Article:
Climbing Lamb’s slide can vary greatly depending on season and current conditions. In general, fall, early spring and winter offer fine climbing with hard pack snow and good step kicking. In winter heavy snows may turn step kicking into trail breaking. Avalanches are always a concern, but I have yet to see any of notice in the Lamb’s Slide during a normal year. The Lamb’s slide affords some excellent skiing when the conditions are good. By July the winter snows have usually melted leaving behind dirtied permanent ice riddled with rock fall. This is the most serious condition one will find Lamb’s Slide in and would require parties at this time of the year to utilize ice gear and extra caution due to the frequency of rock fall.
Broadway Ledges –
From Lamb’s Slide, traverse Broadway about 1,000’ to the base of the Notch Couloir. From fall to midsummer these ledges are usually snow covered. Broadway is essentially a narrow ledge system that affords access to the east face. When dry one can walk these ledges using care as the 800’ of exposure down to Mills Glacier is constantly just over your right shoulder. However, this is what makes Broadway so fun. The grade is easy scrambling with huge exposure and an awesome position on the mountain.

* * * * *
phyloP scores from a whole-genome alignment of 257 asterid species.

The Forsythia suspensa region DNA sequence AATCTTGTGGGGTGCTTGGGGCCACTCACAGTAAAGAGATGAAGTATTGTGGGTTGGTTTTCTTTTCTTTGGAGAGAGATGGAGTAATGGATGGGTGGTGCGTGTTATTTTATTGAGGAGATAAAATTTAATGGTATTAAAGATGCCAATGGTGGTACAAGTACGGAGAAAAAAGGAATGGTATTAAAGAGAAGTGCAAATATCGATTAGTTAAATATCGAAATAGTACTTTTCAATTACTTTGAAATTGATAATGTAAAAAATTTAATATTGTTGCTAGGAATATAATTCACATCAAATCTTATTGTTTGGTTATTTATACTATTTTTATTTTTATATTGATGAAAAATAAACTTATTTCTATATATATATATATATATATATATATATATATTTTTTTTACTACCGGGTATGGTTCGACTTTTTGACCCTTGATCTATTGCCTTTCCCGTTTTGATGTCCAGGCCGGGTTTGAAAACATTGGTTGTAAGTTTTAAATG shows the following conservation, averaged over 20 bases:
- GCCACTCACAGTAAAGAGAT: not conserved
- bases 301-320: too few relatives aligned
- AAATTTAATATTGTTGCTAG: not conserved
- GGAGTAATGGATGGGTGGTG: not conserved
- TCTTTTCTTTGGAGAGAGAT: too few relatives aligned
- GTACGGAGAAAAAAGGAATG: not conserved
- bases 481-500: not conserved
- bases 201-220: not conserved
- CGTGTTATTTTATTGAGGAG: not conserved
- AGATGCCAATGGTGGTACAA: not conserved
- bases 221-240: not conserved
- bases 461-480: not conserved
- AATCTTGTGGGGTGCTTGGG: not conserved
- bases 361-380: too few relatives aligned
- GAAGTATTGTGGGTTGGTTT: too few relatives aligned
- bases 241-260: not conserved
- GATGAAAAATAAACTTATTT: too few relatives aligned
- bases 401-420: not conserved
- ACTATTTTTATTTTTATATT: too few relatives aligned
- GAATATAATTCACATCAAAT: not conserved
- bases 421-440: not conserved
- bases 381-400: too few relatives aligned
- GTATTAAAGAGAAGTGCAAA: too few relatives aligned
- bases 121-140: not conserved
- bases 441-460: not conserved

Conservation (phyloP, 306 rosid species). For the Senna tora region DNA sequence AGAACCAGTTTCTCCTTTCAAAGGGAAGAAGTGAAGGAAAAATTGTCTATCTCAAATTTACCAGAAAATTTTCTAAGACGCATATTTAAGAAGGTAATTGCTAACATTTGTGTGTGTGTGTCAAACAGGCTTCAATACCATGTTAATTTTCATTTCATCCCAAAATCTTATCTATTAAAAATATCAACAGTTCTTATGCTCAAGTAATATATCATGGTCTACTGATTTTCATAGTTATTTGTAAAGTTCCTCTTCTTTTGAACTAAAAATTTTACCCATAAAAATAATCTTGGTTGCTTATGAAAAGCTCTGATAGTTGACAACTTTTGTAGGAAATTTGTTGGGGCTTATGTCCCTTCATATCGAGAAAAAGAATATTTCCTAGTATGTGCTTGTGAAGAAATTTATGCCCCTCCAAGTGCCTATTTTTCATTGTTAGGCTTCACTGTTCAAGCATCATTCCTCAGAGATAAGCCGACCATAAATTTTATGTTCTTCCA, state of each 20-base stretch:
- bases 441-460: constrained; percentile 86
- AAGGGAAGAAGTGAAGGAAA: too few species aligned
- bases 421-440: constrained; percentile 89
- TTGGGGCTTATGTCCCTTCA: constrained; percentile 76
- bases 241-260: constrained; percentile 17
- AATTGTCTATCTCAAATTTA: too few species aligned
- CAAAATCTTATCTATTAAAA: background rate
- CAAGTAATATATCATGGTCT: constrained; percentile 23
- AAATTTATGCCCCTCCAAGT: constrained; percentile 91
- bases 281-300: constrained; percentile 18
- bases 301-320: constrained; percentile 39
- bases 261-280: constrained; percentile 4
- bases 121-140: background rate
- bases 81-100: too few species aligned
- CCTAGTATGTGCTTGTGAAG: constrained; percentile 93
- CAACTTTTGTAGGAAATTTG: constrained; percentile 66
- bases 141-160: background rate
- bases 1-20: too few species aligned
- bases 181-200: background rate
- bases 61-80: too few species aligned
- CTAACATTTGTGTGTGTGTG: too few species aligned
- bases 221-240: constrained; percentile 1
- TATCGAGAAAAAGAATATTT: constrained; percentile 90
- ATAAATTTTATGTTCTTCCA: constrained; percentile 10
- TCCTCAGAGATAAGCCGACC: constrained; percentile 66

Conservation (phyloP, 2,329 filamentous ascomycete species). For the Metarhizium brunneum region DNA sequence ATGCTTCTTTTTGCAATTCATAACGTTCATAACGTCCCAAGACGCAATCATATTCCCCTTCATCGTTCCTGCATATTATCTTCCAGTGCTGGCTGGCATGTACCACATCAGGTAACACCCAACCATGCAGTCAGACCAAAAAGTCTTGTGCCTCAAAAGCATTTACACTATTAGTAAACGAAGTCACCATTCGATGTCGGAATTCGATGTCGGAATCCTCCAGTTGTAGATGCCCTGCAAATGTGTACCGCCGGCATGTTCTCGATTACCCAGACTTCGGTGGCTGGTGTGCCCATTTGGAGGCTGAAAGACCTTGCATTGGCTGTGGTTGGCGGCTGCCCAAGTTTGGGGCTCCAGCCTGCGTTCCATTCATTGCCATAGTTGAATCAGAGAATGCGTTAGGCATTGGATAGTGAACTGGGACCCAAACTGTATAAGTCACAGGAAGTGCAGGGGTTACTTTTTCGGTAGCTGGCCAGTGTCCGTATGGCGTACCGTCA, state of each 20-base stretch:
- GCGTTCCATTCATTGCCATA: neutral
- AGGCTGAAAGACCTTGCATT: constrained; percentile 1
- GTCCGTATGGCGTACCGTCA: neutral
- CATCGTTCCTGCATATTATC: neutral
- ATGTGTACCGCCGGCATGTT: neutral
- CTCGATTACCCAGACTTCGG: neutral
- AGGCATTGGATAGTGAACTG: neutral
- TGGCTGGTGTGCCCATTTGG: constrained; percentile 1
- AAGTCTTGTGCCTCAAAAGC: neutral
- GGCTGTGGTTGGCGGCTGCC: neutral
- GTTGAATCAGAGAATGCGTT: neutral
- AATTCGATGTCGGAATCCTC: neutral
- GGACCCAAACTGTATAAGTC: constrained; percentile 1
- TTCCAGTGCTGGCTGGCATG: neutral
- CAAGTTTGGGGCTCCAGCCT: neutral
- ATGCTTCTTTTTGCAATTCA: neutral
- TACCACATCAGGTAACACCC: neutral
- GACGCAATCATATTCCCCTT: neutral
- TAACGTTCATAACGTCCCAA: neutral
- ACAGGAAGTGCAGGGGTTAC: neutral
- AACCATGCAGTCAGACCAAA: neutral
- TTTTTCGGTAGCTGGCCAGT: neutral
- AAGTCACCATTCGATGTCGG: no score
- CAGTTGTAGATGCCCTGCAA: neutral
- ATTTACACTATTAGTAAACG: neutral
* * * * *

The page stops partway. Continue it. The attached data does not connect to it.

In winter the ledges are completely covered over and the traverse is exhilarating. The crux is the same whether dry or snow covered and lies directly above the Hornsby Direct dihedral. It is a bulging bit of rock that requires the climber to step around. There is a good spot before here to rope up if you are not already and there is ample natural protection. This is a two move crux. You confront the bulge, bear hug it and find the key hold on the other side, move your feet and you are across. If one is not roped they can perform the same moves or do a bit of a crab crawl beneath the bulge with your arse hanging 800’ above Mills Glacier.